If I believed in such things I would have done a spirited rain dance this summer and early fall to implore the skies to deliver the right clouds to make it rain for longer than the brief five minutes at a time that we experienced this summer.
Farmers and gardeners, and all humans for that matter, must adapt their lives to the seasons. Feast or famine. Drought or flood.
By the time we make it to October in East Tennessee, we have slogged through a stew of vaporous humidity, high temperatures, and day after day, week after week, and month after month of little-to-no rain. Yet we have plants, trees, shrubs, and grasslands that need rain. And, yes, people need rain too.
Water is what makes life on our planet possible. Our bodies are around 60 percent water, and even our bones contain 31 percent. No wonder the sounds of water falling over rocks, water lapping on the sides of boats, and water trickling through a creek are irresistible and balms to our souls.
Without water, our gardens would be deserts. And so would we.
Globally most of us have been metaphorically slogging through a desert created by the fear, uncertainty, and disruption of Covid, the disease of unease caused by a coronavirus that has killed at least 4.5 million people around the world, and around 700,000 Americans.
It is not the virus alone that causes us to be bleed our discontent. We Americans cannot agree on how to respond to the virus, despite the fact that nearly every American knows someone who has died. Some of us are vaccinated, others not. Only 45 percent are currently vaccinated in my home state of Tennessee. Not caused by availability problems, mind you, but mostly for political reasons and misinformation. Yes, while some countries suffer without access to vaccines, too many people in rich countries such as ours squander the benefits of a lifesaving vaccine by refusing to do their public-health duty to ensure we reach something close to herd immunity so the babies, children, and immunocompromised people can be safe.
In our family, we have a new baby who is due to join us in February next year. He knows nothing about drought, disease, floods, hurricanes, hatred, vaccines, masks, wars, guns, and politics. I feel sorry for this little man who hardly has a chance. We have the memories of better times. But for him there may be no butterflies to inspire him with their delicate, ethereal beauty. For him no country that hangs together when things are tough. And just like his older brother and sister, he will never know my Daddy. Oh, what a loss! He will not know the force of nature and passion that was Daddy–the man who was the matchmaker who believed his parents should be together before anyone else thought so. And yes, this little boy will be the youngest and will compete with his older siblings for life’s goodies. In the short term, his siblings will find him to be the tiny, crying usurper of his parents and grandparents’ time, attention, and affection.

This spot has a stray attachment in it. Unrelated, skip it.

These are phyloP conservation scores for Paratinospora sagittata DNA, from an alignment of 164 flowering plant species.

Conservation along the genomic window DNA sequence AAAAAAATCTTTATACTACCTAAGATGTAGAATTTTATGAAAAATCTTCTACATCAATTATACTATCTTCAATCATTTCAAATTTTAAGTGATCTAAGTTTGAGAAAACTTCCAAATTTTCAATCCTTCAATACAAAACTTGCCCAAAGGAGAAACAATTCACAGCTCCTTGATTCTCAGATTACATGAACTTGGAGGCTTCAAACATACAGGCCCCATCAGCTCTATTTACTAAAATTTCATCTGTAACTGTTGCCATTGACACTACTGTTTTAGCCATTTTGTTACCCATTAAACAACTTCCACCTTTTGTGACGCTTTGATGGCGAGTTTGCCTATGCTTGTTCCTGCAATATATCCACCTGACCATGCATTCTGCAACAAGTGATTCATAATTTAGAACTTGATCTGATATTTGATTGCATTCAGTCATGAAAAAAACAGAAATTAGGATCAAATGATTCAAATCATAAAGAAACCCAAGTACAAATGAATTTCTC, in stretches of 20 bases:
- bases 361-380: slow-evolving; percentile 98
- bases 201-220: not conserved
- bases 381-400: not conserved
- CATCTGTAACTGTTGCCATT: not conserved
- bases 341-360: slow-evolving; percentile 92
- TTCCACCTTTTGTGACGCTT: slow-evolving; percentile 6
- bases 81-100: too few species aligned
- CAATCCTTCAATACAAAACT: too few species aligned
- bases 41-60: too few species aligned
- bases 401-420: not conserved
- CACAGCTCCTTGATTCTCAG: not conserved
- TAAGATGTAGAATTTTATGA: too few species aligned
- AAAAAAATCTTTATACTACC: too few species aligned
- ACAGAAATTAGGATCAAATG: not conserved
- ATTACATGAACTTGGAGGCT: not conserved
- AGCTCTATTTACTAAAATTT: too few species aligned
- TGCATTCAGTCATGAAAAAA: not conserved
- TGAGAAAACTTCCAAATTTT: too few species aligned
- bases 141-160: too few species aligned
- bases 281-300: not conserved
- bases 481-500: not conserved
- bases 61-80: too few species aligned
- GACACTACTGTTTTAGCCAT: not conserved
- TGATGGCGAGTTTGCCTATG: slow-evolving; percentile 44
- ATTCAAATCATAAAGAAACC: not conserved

Eventually his siblings will know him in a different way. Those of us who are old enough to know the score will welcome him straightaway and love him because we know how precious new life is. And we will welcome him with wonder and delight, awestruck at his unique qualities and nature. We will love him immediately, and help him get the feel for how it is to live in the 22nd Century. We his adult family members will shield him, but we will also help teach him how to–with every new step–make his own way in the world.
Frank Cabot was an American visionary who created a gloriously idiosyncratic private garden called Les Quatre Vents at his home in the Quebec province of Canada. My husband Kurt and I watched the documentary, called “The Gardener”, that tells the story of his life and his way of thinking about gardens. To him, gardens are life. He believed fervently that people can have a personal relationship with each garden they visit. Frank Cabot (1925-2011) was a gentleman, a gentle man, and he dedicated his life to making gardens, and saving endangered private gardens. In the documentary, he shared his belief that:
Everybody has a garden within them, and it’s a way of expressing one’s creativity.Francis “Frank” Cabot, Self-taught American horticulturalist and saver of gardens
Cabot created beauty and was never happier than when he thought that a person was touched spiritually when they visited his garden. May we encourage our new little man–this tiny little gardener entrusted to his parents and his family–to explore the beauty and awe and spiritual nature of the natural world. May he find his way, may he find his passion, may he find his bliss, may his spirit soar.
~ Anna – 9/30/2021